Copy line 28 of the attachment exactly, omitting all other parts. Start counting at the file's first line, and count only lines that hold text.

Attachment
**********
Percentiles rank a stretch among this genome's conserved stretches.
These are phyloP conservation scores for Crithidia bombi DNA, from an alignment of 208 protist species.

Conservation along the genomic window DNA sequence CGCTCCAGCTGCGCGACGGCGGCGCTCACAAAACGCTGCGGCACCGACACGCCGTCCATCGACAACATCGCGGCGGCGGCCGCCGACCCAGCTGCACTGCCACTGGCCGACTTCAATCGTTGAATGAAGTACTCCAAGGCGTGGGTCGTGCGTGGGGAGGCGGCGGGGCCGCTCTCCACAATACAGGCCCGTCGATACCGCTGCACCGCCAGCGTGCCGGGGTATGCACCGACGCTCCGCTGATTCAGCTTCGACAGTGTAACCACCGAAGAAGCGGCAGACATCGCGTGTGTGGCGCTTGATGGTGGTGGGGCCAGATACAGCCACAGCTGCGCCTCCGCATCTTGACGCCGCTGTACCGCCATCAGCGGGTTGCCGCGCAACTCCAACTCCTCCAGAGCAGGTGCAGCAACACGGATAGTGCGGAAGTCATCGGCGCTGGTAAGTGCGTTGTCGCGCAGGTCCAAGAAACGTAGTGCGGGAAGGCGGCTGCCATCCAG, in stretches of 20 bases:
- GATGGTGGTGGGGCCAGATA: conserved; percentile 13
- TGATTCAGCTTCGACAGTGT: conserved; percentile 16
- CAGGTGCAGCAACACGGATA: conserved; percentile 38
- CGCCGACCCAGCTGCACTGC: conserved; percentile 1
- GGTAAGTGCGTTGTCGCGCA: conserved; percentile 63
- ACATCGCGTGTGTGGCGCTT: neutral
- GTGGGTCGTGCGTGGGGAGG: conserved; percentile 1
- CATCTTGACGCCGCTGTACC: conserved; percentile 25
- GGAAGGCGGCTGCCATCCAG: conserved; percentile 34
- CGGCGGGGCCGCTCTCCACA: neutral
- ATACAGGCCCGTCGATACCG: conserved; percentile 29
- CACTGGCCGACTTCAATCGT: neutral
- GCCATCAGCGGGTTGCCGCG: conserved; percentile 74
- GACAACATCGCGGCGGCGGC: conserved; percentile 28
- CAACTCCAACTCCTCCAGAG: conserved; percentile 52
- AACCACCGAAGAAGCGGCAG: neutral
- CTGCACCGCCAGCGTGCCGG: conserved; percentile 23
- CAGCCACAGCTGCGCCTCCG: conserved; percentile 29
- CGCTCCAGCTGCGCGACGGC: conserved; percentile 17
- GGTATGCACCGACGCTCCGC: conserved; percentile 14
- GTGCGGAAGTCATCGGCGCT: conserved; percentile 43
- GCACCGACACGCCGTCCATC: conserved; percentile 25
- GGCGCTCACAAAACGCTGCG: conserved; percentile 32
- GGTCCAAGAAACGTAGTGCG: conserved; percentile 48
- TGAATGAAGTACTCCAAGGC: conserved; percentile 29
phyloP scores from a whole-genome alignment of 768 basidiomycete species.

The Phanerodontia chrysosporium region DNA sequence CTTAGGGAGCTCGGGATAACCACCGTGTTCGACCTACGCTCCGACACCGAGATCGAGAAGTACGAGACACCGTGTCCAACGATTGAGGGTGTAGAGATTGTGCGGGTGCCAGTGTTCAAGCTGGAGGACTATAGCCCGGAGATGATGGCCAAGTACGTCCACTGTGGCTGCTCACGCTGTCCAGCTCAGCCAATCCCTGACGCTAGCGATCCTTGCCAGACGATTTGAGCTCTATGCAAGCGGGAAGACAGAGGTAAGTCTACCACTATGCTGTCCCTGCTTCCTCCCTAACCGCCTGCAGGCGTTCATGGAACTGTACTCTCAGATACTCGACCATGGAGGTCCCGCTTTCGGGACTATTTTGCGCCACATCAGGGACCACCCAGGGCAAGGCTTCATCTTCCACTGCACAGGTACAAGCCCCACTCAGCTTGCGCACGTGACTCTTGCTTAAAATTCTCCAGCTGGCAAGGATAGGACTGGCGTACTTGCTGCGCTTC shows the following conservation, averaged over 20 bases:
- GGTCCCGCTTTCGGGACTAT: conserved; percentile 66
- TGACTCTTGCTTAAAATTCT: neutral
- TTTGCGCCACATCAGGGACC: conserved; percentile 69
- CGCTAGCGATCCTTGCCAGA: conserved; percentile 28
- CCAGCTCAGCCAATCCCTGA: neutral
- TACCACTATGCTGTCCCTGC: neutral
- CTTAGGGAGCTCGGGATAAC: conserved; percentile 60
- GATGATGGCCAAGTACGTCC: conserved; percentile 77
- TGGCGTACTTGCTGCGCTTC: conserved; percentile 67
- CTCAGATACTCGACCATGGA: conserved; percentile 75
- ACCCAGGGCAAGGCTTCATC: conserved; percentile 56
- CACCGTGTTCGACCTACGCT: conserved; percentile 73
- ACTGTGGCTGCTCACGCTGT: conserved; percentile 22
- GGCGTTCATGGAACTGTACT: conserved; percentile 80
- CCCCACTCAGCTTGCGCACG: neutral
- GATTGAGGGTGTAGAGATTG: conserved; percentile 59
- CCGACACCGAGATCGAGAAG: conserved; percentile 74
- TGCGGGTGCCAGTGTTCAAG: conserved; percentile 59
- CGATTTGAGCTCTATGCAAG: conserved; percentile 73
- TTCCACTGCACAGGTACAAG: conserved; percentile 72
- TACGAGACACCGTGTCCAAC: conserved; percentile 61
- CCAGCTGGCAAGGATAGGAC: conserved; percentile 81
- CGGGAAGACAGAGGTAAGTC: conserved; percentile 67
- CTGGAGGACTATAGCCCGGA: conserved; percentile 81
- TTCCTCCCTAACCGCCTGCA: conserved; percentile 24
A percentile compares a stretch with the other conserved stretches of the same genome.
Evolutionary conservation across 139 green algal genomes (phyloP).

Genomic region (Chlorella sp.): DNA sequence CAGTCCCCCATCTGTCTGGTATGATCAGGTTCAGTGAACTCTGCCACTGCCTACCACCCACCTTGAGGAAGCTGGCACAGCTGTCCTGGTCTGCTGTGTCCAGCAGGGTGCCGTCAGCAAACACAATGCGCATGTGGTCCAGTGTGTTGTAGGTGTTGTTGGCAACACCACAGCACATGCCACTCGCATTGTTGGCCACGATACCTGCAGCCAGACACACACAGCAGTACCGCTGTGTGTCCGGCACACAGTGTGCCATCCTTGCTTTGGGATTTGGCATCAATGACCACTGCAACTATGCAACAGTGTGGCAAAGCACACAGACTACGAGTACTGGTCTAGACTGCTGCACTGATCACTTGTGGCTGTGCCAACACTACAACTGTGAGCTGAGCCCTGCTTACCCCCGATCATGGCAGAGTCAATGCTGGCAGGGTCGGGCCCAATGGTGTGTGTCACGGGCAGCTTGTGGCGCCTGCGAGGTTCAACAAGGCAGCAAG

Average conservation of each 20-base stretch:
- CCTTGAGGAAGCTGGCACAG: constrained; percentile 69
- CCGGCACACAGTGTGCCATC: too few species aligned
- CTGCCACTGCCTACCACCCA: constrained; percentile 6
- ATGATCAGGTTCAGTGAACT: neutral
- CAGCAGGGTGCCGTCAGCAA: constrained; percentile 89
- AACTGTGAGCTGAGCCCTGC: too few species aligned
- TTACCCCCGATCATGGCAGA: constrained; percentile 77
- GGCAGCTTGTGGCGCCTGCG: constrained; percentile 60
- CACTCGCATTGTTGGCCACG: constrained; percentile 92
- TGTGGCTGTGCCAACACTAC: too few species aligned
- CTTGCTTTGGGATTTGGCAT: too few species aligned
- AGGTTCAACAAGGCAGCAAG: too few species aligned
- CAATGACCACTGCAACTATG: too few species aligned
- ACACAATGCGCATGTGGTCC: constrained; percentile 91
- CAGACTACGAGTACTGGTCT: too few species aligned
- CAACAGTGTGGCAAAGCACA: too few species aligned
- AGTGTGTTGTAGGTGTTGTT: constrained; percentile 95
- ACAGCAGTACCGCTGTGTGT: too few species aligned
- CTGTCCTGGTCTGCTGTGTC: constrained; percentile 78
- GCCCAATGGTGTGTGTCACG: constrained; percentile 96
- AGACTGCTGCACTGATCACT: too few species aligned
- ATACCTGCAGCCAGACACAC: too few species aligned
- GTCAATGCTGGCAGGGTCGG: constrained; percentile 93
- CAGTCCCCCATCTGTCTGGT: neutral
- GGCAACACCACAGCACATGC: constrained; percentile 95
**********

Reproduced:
- TGAATGAAGTACTCCAAGGC: conserved; percentile 29